The new parties can also boast of their distinguishing themselves from the political establishment by introducing mechanisms of accountability, a culture that has been absent from the institutional and political spheres for decades.
“It is about the principle of accountability of the traditional parties that got it all wrong since the 1990s without ever getting worried about it,” Mufti added.
The new actors are determined to change these practices. “These newcomers have realized that the basic problem is not the lack of solutions to defective services, such as electricity, but the political blockages. There is a political-financial oligarchy and private interests that continue to prevail and to block all potential reforms,” he noted.
Hence, the parties stemming from the uprising have worked on the idea that change will be gradual, and must undoubtedly go through a shift in mentalities and political mores; it is a long-term process.
In the meantime, there is also the problem of the “political-sectarian entrepreneurs,” as Bitar described them. “They are very powerful. They have thick skin and will not fall easily,” said Mufti.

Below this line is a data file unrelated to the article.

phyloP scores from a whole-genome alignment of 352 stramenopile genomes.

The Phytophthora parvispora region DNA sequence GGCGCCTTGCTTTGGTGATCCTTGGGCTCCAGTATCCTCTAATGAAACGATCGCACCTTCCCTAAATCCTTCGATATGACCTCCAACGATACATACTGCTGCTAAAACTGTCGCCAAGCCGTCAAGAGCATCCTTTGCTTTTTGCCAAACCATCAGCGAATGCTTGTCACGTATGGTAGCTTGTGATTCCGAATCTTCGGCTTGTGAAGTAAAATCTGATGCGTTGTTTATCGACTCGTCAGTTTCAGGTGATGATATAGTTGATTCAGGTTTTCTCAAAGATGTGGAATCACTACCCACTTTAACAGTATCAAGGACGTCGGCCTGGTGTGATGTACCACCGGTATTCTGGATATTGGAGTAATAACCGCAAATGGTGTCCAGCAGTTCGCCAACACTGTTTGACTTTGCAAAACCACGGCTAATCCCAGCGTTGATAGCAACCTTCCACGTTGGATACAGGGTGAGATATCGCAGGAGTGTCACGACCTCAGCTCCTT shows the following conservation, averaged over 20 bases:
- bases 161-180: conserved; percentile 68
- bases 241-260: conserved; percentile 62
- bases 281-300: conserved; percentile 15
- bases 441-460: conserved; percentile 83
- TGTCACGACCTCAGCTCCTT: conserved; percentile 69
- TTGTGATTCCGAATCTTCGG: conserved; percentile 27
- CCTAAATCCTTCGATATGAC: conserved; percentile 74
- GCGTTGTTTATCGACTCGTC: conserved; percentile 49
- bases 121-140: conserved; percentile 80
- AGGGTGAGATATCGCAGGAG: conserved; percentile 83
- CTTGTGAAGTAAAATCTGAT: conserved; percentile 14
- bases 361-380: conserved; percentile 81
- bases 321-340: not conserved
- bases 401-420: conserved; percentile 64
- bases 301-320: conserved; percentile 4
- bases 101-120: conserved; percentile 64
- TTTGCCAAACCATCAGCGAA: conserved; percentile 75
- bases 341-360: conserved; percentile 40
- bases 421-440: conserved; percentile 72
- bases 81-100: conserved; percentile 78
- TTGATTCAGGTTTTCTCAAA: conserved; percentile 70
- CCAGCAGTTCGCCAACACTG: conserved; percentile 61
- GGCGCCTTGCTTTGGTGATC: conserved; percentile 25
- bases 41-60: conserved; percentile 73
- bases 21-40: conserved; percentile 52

This is what differentiates them from the new political actors, who are often considered as naive as altar boys in comparison with the ruling class.
The reformers also want to give concrete answers and solutions in terms of public policy and restoration of service. These groups proposed dozens of studies and projects on all public policy issues, such as electricity, industrialization, bank restructuring and agriculture.
A number of them have developed a series of cost proposals, which can be part of the election campaigns for those who have decided to run in the May legislative elections.
“I challenge any traditional party to tell us what’s its vision for the country, if it has ever developed a project on a specific issue, including maritime assets, water scarcity or the rehabilitation of the banking sector,” Helou said. “The alternative parties have done it,” she added.
Circles close to the protest movement praise the newcomers’ ideological variety, as well as the breadth of the intellectual currents and socio-economic programs, ranging from the liberal right, social democracy, radical left, and the various shades of socialism.
While this variety of thought is healthy in a democracy, it has not been reflected in purely political issues, which also highlights the approach’s limitations. The alternative parties are certainly more serious, more rational, and provide technical solutions, but without solving the political Gordian knots that remain at the heart of the problem.
The issue of Hezbollah is the best example. On this subject, the new elites are deeply divided and ended up splitting along lines similar to the traditional parties, without however managing to make a clear position on this taboo issue.
A balance between identity and coherence